The Aberfan disaster of 1966.
Aberfan is a small mining village in Wales. On the misty morning of October 21st, 1966, the village’s children had just entered the classrooms of the small local school. It was just after nine o’clock.
Suddenly, a loud roaring noise was heard. One teacher was sure that it was an aeroplane that was about to crash and she ordered the children to get under their desks.
It was in fact, tens of thousands of cubic metres of waste from the local mines that had started to slide in an avalanche down the mountain adjacent to the village. The school was engulfed.
Villagers ran to the school in horror and tried to reach the children trapped inside – many simply digging with their bare hands. Most were searching for their own children or grandchildren.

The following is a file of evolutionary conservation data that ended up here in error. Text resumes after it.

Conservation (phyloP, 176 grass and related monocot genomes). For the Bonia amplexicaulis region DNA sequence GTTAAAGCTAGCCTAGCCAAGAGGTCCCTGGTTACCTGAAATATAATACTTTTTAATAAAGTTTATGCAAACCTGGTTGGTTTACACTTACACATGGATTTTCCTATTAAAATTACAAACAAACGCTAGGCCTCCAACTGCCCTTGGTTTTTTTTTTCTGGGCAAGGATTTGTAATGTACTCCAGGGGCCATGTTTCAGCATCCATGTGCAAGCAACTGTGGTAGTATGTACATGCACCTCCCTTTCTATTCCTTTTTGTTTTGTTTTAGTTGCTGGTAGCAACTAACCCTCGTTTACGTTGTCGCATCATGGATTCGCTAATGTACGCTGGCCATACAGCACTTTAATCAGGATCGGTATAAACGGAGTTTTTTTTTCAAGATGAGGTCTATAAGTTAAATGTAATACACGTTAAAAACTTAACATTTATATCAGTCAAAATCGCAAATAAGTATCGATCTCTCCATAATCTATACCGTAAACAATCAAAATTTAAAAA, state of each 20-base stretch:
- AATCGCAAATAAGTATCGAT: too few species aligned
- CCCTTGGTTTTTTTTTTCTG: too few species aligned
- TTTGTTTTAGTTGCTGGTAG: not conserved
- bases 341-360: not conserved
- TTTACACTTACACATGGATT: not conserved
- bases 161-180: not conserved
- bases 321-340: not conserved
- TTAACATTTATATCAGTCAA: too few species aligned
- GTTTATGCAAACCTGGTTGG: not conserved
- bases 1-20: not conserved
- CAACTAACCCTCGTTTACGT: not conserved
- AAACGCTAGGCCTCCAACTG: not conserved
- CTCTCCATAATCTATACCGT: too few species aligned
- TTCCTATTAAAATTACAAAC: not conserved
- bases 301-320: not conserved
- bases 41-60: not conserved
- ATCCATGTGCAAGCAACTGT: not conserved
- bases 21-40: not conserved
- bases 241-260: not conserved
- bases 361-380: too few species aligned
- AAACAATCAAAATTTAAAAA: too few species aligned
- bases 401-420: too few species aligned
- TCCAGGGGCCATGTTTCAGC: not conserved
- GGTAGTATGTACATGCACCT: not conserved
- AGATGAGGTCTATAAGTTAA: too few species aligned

As word spread about the disaster, men from neighbouring villages – mostly miners – arrived in trucks bearing their shovels. Emergency services were dispatched.
Some of the children were rescued but the loss of life was enormous – 144 people died in the Aberfan disaster and 116 of them were children.
Queen Elizabeth, along with the Duke of Edinburgh visited the scene of the disaster and a three year old girl presented Her Majesty with a small bunch of flowers with a label that read ‘from the remaining children of Aberfan’.
Her Majesty is well known for managing to keep her emotions in check – just as she was trained – but those who saw her visit Aberfan that day said that her eyes were welling with tears.* WE have to remember that, at that time, the queen’s youngest child was two years old and many who died in the tragedy were the same age as her second-youngest son Andrew who was six years old at the time.
These original photographs from 1966 go some way towards showing this terrible event.
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